Nobody, really. I am not bad at several things, but have a lot more to learn about all of them. Apart from during my teenage years, I never aspired to be a full time writer.
This is a website where the majority of the content comprises mostly former professional footballers speaking about their playing days whilst wearing glasses with a slightly reddish tint.
In 1995 I started contributing sketch articles to a Middlesbrough FC fans magazine, Middlesbrough Supporters South. Encouraged by the response, I progressed to tracking down former players and conducting interviews. This led to work offers from the national media and a travelogue film made in the USA during 2003, which NTL edited into a 30 minute film for broadcast.
Interviews have taken me to Amsterdam (Heine Otto) Lazio FC’s training complex just outside Rome (Fabrizio Ravanelli) and as far as Atlanta Georgia, USA (David Chadwick).
As a teenager, I always wanted to write. However during my school years I was more interested in being a cool dude and lothario than doing anything resembling work. I probably expected the NME (New Musical Express) to come and knock on my door when they needed a replacement for Tony Parsons, Nick Kent, Charles Shaar Murray or Ian McDonald – all of whom I admired.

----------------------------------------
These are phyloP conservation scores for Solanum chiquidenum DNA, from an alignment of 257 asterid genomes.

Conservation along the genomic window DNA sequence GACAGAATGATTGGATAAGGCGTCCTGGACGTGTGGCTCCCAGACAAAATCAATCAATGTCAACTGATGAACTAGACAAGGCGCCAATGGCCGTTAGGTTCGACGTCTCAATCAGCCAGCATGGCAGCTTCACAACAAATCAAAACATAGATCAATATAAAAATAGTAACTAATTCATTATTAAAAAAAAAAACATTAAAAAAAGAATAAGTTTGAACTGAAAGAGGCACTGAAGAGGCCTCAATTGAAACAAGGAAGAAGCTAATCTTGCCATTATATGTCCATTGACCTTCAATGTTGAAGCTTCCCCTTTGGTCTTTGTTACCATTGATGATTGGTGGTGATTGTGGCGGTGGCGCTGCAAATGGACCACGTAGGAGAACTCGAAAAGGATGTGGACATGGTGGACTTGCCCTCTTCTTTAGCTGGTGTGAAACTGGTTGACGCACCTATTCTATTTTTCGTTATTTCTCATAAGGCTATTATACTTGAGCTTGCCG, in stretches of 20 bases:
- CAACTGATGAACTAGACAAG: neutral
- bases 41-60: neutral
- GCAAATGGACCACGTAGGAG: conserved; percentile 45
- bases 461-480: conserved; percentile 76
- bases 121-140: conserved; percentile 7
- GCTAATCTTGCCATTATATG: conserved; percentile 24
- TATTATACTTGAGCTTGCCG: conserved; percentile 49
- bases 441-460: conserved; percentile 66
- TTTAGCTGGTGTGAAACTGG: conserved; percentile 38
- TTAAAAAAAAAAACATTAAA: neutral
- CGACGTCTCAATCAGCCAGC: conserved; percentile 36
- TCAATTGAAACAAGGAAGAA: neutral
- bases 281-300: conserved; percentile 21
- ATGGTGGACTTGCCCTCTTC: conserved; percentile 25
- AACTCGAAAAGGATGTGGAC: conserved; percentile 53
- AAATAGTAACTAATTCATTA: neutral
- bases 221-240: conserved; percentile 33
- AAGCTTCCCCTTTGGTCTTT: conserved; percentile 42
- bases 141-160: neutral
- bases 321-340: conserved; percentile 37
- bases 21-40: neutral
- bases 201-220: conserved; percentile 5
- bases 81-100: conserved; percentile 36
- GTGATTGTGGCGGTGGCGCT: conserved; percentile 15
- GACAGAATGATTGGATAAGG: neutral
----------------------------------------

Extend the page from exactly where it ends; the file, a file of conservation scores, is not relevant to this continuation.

Nearly 20 years after leaving school the karma of opportunity and inclination coming together led to my first scribblings, which in turn led a further 10 years later to the creation of this site to store and share my work.
By the age of eight, I was living with my then separated mother and two of my elder sisters in a council house in Burnt Oak, north London.
My middle sister had just got married to an 18 year old lad from Middlesbrough at this time, and he casually asked me one Friday if I wanted to go to a match the next day. The next day was November 9th 1968, MIllwall v Boro. (There is a piece about this day in the Publications section of this site under 'Fly Me To The Moon.')
The Boro lost (of course) at Millwall but I was hooked - underachievement, frustration, anger, injustice – the Boro mirrored my own life. I jumped aboard the good ship Ayresome as we set sail for the choppy waters of 1969.
The 18 year old lad who took me to that (and many, many matches over the years) is, as of this date (August 2015) my 65 year old brother-in-law, still married to my sister, 47 years and six children later. Three of these kids were born in the Boro and still live there with their own families. By a quirky conincidence, one of my other sisters also married into a north east family and has lived in Middlesbrough for some 35 years.
So even though I do not, and never have lived in the Boro, I do have strong family ties there.
I guess the best thing about being a southerner supporting the Boro is that nobody can ever call me a glory seeker. Although in a perverse way, I live in hope of this.